Senior Capstone

This guide outlines the different options for majors in Earth Sciences (standard major, concentrations in planetary science, ocean science, and environmental geology) as well as ENVS/EART and ANTH/EART combined majors in order to fulfill their UCSC capstone requirement.

The primary options for students are:

*may not count toward fulfilling an upper-division elective if used as a capstone.

E&PS has an annual Capstone Workshop that takes place in the middle of Fall quarter. It will be announced via email and with posters. It is highly recommended that you attend this workshop to learn more about your options. Attendance at this meeting is mandatory for those interested in taking EART 189A/B that school year.

For up-to-date undergraduate opportunities of all varieties (including internships and other field camps for capstone), take a look at flyers posted on the undergraduate bulletin board outside the E&PS main office (A234 in EMS).

    Summer Field EART 189A/B

  • Dr. Hilde Schwartz introduces EPS 188A summer field students to their capstone mapping project in the Poleta Fold Belt of eastern California.

    Our summer field program EART 189A/B (with EART 109, 110A/L, 110B/M as a pre-requisites) is the most straightforward and popular route. It is well-structured and particularly suited for those with an interest in geology. The summer field portion takes place over 5 weeks in late-June (after spring quarter ends) through late-July. Virtually all students really enjoy their time in the field. For more information, please contact Jeremy Hourigan or Noah Finnegan.

    To Do:

    -  Contact Jeremy or Noah and find out how to apply to summer field.

    -  Complete the senior comprehensive approval form.

  • Other Field Camps/Research Programs

  • This is a good choice for many as well, especially those who need structure to their capstone but would prefer the subject matter to be something other than traditional geology offered in our own field camp. Here are a few examples out of a large number of possibilities:

    Alaska Wildlands Program

    SEA Semester

    Los Alamos National Lab Summer of Applied Geophysical Experience

    In general, an acceptable program is comparable to our own summer field program in length and rigor, and is accredited through a reputable university or college, which allows us to transfer the course credit over.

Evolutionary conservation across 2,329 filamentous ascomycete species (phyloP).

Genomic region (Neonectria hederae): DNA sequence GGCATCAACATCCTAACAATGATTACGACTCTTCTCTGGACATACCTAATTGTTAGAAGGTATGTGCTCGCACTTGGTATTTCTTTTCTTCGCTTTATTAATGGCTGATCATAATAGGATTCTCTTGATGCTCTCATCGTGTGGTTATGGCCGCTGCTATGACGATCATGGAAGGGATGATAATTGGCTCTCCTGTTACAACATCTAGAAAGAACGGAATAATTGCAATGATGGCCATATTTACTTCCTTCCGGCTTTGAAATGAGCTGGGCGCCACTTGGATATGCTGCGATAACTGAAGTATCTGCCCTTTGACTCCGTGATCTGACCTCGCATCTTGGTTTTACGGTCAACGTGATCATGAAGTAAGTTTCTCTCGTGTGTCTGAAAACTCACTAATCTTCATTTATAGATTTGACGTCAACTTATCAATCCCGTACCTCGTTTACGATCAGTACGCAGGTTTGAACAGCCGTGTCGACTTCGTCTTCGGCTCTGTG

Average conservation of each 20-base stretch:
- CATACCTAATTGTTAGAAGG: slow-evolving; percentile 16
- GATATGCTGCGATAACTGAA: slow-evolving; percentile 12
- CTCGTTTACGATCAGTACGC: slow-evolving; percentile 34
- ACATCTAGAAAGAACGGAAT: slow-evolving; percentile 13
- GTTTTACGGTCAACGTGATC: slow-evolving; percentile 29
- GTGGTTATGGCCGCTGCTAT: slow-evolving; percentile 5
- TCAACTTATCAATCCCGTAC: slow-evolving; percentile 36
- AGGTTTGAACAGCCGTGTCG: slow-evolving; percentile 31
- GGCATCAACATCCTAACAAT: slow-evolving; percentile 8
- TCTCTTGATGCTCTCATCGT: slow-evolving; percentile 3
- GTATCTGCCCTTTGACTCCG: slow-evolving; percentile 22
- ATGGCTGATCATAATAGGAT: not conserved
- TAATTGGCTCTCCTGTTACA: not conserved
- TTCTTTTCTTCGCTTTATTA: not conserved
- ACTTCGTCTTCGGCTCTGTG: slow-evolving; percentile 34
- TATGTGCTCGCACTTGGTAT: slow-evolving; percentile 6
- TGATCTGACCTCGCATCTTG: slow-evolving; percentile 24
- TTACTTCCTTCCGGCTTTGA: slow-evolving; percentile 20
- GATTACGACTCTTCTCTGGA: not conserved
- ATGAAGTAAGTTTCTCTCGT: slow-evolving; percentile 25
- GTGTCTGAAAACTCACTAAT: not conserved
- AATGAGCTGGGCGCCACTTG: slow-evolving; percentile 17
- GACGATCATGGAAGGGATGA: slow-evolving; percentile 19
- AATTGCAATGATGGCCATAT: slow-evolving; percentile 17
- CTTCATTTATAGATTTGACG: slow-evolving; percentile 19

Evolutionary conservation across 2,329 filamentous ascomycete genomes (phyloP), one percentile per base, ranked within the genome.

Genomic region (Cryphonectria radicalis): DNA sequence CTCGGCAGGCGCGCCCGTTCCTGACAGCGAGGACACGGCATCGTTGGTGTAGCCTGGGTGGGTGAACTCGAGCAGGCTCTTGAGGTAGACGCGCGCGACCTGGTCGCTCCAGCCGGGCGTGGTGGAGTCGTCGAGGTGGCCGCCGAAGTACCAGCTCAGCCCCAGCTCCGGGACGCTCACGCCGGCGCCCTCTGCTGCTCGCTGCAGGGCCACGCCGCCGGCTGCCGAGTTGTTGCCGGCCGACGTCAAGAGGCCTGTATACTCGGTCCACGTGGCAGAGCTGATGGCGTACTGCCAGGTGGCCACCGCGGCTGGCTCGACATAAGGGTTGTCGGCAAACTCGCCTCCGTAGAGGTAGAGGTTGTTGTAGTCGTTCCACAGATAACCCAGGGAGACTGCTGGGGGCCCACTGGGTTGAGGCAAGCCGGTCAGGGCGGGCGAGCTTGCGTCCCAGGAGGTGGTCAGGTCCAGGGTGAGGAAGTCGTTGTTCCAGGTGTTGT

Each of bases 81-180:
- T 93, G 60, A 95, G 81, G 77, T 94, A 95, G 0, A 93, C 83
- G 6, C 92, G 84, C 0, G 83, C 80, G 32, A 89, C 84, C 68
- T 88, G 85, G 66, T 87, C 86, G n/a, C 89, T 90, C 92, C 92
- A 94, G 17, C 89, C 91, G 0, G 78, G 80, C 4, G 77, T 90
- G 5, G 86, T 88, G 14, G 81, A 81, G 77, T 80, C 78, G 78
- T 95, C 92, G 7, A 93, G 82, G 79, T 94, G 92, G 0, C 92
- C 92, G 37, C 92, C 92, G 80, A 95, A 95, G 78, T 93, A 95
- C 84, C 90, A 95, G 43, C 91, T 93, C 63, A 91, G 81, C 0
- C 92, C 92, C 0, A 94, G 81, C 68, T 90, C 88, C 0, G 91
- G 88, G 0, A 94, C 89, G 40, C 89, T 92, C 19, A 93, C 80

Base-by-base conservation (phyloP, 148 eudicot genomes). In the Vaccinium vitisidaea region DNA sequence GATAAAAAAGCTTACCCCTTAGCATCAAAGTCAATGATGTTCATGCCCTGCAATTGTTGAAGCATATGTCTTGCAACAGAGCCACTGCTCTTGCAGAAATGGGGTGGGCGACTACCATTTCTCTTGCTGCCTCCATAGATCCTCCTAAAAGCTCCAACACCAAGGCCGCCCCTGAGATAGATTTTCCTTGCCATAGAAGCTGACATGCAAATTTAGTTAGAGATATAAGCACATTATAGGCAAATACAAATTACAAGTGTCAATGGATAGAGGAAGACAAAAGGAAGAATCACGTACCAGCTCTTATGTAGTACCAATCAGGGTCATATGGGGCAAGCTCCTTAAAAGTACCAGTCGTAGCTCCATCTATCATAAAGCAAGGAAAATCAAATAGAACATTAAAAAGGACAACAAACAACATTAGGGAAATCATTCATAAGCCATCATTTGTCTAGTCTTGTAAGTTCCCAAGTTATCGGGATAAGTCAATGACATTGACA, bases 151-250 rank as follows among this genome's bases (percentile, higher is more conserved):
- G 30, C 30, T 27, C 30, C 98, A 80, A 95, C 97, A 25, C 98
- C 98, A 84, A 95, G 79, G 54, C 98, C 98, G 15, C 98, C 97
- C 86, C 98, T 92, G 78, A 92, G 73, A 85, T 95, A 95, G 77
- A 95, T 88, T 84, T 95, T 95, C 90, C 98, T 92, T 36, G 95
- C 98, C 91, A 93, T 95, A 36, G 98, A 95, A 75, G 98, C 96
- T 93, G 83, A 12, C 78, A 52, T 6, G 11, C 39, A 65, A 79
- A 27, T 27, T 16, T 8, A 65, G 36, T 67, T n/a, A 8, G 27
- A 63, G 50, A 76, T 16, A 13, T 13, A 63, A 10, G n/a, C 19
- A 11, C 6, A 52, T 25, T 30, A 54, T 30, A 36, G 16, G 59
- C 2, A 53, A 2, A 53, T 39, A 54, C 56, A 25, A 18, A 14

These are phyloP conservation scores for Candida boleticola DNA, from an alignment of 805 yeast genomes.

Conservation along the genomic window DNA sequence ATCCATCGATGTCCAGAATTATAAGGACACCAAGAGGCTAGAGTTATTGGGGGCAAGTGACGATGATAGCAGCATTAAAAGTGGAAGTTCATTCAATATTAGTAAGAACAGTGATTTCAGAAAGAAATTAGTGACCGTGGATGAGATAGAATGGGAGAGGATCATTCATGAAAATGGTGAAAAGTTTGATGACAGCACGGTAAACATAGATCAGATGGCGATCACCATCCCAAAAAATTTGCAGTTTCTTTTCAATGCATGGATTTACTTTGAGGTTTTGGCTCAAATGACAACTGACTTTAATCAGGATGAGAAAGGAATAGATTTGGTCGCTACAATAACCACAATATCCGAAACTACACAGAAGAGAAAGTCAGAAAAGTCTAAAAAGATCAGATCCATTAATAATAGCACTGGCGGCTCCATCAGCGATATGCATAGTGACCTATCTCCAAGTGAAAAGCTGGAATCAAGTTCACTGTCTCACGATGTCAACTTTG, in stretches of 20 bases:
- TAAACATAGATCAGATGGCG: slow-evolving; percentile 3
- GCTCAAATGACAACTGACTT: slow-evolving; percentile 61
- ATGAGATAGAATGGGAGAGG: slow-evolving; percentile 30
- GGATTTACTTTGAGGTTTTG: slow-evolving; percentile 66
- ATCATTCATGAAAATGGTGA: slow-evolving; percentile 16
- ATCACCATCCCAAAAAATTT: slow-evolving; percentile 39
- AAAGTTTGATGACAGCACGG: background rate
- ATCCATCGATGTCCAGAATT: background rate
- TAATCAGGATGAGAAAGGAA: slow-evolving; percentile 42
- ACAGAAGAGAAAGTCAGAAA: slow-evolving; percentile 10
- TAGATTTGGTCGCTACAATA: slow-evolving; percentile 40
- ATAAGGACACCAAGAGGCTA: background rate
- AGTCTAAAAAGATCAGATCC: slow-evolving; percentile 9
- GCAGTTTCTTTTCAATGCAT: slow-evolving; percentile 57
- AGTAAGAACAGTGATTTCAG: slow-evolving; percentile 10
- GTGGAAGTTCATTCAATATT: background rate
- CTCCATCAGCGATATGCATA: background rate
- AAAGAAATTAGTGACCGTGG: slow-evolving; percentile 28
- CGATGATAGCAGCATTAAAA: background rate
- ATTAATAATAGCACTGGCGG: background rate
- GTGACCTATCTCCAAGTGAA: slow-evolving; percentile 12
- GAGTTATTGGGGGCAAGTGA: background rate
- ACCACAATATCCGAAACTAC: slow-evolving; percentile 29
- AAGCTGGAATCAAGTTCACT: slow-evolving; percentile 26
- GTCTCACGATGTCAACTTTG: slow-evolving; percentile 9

Usually the hang-up is that some field experiences are very short (say one to two weeks) in length, and these are generally too short to count. Three weeks should be considered the minimum, with four weeks or more preferable. Check with the Faculty Undergraduate Advisor whether or not a program you are interested in will work.

    Research Experience for Undergraduate (REU) programs can be attractive. These typically revolve around doing research in a lab (typically at a university or government facility). Duration is normally much longer than field camp, about 10 weeks, during the summer. Some actually pay a stipend, like a summer job, to help with living expenses.

    To Do:
    -  Find a program that you are interested in and discuss it with the Faculty Undergraduate Advisor to ensure it is suitable as a capstone option.

    -  Complete the senior comprehensive approval form.

  • Senior Thesis

  • Another common choice, especially for students following the planetary or ocean sciences concentrations. This capstone typically involves performing original research under the guidance of an advisor and then writing up the results in the form of a scientific paper. Many faculty consider this to be viable for better students only since it requires more self-motivation and self-discipline.

    You will need one faculty member or researcher to read and sign your thesis. Faculty members from other departments (e.g. Ocean Sciences) are acceptable. Often this person will be your primary advisor, but not always. The project must be related to the Earth and planetary sciences because it is a comprehensive requirement. This is fairly broadly interpreted but it can't be, say, on the historical significance of Orson Welles films.

    This option must set up early. A typical timeline is as follows:

    Spring quarter, junior year: Talk to faculty and find out who has interesting projects to work on for the next year. By the end of the quarter, have a project and advisor identified.

    Summer: do some reading to get ready to do the work for the project. Some students get paid to do research during the summer that will become part of their thesis.

    Fall and winter, senior year: Start or continue the research work. Meet regularly (once per week or more) with the advisor.

    Spring quarter, senior year: Enroll in EART 195. Write up the thesis. This will require multiple iterations. If you are off-cycle, enroll in EART 195 during the quarter you will complete the thesis, typically your last quarter.

    To Do:
    -  Find an advisor and develop a project with this advisor.